Park Life

February 8, 2012 at 12:06 am (Uncategorized)

One of things I enjoy about parenthood is the way it forces me to renegotiate my relationship with Sydney. Sometimes this radical reimagining of my hometown is enormously frustrating, as I’ve blogged about before, but increasingly it’s very, very rewarding.

Take, for instance, the Botanic Gardens, one of the great public spaces of Sydney. It suffered years of neglect as I all but ignored its existence – always on my way somewhere else, via the fastest route possible, it rarely occurred to me to enter the gardens, let alone stop long enough to enjoy them. But when you have a baby, parks become your outdoor HQ. I constantly keep my eyes peeled for the next jaunty patch of green blades. A huge expanse of well-maintained (or in the case of the Botanic Gardens, immaculate) grass means Master J may roam, and there is nothing a small child likes so much as roaming.

First he roamed by rolling – and don’t think for a moment he didn’t have places to go and people to see – to the left, to the right, off he rolled, all the while seeing what he could see, see, see. Next came crawling – an excellent means of roaming, as it turns out – and Master J became a real bullet on his hands and knees. And now, well, he’s walking (occasionally tripping) his way around the park, hurtling toward fountains, figureheads and picnicking foreigners with a spring in his step and an ecstatic squeal issuing forth from his dear sweet lips. “It’s me!” he seems to be saying to the statues. “I’m doing it! Did you see that?! The way I walked from there to here? Aren’t I incredible?!”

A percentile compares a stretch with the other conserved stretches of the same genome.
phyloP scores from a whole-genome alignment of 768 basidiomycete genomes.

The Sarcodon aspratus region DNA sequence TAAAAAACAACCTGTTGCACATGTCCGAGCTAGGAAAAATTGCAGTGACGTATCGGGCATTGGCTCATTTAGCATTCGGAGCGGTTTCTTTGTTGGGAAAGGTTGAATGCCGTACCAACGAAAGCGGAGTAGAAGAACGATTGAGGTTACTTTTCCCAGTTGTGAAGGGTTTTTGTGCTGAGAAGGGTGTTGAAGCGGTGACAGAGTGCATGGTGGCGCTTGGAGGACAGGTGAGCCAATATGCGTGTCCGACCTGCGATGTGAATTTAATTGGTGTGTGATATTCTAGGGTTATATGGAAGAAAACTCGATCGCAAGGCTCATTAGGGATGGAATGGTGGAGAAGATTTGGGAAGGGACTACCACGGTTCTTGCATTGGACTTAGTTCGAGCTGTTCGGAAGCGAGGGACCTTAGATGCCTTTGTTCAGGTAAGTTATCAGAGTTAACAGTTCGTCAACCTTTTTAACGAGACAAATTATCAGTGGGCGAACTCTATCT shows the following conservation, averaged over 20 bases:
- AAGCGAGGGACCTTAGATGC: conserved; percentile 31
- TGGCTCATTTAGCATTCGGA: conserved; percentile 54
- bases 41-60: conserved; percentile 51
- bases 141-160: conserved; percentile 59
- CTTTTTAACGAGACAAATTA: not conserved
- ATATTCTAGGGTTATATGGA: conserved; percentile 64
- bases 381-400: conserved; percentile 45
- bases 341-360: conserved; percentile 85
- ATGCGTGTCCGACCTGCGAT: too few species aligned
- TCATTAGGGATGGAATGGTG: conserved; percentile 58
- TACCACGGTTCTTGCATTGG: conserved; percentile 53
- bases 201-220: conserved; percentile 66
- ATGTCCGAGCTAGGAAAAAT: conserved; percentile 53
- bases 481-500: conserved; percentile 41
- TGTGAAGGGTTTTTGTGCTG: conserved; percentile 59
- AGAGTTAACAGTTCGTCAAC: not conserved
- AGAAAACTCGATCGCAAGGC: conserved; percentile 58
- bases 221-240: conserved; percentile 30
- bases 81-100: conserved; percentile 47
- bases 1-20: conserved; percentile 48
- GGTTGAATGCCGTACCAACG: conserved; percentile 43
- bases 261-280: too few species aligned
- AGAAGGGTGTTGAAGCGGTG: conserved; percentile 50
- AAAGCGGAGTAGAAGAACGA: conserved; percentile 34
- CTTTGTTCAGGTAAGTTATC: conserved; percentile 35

And the statues indulge him with their fixed smiles and reliably sturdy stands.

But then he might spot a plane in the sky, a bird on the path, a girl reading on the grass, and he’ll be off…

We often return to the Botanic Gardens if we’re downtown during Master J’s afternoon naptime. It really is an oasis inside its walls, so beautiful and calm, the canopy of trees providing ample cover as we take a turn – he asleep in his pram while I push it – around the winding paths, happily losing our way. Yesterday on one such stroll I came across the Succulent Garden, a place I’d never before entered, full of spiky, furry, phallic, inhospitable varieties of cacti and succulents that I happen to find very dramatic and interesting (I think it’s because they’re such survivors). Next I came across the nearby charmer, Lions Gate Lodge, which would make a great little spot for a twilight soiree were one looking to host such a thing (a helpful little sign at the entrance confirms it is available for event hire, so that’s a piece of info I shall store for another time).

There was even a photography exhibition in a little building deep in the gardens (I thought it was called the glasshouse but I can only find the Arc and the Pyramid online… it was more like a shed, anyway), and Peter Elfes’s photographs of Lake Eyre and other remote outback and desert aerial images are well worth a look. The Australian landscape captured from above looks positively extraterrestrial. Llew’s parents were lucky enough to see Lake Eyre flowing a couple of years ago and I would love them to see Elfes’s stunning shots of this rare and fascinating natural event.